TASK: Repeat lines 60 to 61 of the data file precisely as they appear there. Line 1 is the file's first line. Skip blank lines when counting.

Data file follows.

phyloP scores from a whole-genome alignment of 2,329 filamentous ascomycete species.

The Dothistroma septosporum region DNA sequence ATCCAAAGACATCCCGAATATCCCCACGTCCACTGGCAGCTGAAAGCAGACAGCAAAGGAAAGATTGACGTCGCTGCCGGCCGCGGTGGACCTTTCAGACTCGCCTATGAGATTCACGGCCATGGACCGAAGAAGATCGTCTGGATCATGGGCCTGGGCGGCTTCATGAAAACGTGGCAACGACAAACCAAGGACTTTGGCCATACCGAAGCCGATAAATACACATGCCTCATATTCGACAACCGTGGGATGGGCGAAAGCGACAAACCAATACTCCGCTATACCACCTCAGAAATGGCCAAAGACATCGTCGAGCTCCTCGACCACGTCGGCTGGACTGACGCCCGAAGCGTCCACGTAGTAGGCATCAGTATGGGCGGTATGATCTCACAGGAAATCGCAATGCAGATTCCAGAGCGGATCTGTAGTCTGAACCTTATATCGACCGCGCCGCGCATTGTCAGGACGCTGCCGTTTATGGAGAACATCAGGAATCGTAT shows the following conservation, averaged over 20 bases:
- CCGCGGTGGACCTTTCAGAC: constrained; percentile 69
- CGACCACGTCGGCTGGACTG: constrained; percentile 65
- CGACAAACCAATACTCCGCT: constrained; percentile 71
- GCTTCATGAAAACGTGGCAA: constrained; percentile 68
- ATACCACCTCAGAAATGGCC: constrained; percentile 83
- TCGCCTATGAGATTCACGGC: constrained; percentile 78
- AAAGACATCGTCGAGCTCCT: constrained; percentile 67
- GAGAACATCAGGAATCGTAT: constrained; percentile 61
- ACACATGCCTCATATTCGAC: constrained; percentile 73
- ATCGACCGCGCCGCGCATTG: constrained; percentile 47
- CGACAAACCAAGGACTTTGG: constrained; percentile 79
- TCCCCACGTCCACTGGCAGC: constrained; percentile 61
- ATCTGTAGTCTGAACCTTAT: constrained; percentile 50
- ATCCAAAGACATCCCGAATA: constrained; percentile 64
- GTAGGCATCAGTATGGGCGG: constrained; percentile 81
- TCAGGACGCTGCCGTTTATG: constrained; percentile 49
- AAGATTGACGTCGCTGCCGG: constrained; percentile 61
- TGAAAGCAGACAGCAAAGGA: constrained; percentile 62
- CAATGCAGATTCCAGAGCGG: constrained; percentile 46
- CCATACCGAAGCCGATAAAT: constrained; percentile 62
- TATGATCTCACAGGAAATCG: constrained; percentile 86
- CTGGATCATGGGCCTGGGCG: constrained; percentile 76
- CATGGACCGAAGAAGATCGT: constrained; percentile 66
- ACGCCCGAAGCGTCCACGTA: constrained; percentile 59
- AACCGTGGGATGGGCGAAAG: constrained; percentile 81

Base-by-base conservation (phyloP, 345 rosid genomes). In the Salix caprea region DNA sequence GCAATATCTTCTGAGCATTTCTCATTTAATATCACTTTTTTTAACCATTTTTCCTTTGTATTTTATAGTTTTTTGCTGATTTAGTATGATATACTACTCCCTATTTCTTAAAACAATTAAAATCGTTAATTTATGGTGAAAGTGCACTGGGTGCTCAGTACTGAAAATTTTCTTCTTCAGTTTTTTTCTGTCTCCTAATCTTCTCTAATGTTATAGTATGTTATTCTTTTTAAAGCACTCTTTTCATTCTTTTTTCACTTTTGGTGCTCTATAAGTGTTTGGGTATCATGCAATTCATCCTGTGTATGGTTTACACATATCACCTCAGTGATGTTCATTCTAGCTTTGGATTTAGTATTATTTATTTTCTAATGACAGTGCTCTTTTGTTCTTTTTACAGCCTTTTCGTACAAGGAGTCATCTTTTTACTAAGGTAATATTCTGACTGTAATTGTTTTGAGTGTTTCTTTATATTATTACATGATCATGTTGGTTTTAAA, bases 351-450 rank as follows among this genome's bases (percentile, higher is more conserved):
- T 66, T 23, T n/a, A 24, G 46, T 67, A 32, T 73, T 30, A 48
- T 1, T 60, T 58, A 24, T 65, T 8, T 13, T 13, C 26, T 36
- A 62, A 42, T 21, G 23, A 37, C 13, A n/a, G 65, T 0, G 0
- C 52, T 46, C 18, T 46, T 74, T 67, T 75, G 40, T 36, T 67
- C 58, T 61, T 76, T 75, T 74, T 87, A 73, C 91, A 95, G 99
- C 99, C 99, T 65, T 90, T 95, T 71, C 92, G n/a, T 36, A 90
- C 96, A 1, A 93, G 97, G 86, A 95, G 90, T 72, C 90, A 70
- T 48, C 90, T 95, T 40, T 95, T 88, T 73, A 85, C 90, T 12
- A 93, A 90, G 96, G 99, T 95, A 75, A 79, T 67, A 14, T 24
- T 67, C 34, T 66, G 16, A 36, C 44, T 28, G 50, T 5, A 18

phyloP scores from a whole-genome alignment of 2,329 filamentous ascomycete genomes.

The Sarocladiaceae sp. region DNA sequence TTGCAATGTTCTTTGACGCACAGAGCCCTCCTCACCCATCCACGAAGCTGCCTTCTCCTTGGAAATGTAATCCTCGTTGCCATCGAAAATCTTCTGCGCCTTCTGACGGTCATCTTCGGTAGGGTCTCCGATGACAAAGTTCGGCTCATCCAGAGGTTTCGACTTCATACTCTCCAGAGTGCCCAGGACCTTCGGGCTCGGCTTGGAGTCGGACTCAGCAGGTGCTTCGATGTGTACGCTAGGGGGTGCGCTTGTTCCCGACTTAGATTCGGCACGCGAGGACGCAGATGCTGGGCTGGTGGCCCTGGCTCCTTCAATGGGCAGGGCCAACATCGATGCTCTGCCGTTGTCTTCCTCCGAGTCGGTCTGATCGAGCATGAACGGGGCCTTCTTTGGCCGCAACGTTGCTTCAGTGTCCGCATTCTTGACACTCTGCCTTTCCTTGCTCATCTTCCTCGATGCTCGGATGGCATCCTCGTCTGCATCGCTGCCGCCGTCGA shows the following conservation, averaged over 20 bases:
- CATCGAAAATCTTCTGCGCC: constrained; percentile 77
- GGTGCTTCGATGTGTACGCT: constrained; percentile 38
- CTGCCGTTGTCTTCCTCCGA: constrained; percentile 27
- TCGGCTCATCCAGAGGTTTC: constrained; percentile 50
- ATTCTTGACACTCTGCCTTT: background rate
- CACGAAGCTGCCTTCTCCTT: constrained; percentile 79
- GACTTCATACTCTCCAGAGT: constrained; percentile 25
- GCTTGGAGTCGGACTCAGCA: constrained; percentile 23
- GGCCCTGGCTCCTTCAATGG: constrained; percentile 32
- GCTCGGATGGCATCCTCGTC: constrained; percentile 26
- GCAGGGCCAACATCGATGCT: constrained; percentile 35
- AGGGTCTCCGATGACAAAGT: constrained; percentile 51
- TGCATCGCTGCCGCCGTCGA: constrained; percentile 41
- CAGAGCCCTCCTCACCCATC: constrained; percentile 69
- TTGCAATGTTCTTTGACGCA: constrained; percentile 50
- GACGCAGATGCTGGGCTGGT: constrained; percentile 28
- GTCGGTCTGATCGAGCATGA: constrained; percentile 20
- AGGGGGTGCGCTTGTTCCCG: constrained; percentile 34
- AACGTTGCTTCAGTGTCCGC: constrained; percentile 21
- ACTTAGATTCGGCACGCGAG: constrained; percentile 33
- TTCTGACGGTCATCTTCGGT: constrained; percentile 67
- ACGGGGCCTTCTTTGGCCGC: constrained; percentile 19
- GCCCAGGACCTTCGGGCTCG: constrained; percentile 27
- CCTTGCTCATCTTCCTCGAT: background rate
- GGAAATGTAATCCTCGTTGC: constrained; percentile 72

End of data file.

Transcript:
- ACTTAGATTCGGCACGCGAG: constrained; percentile 33
- TTCTGACGGTCATCTTCGGT: constrained; percentile 67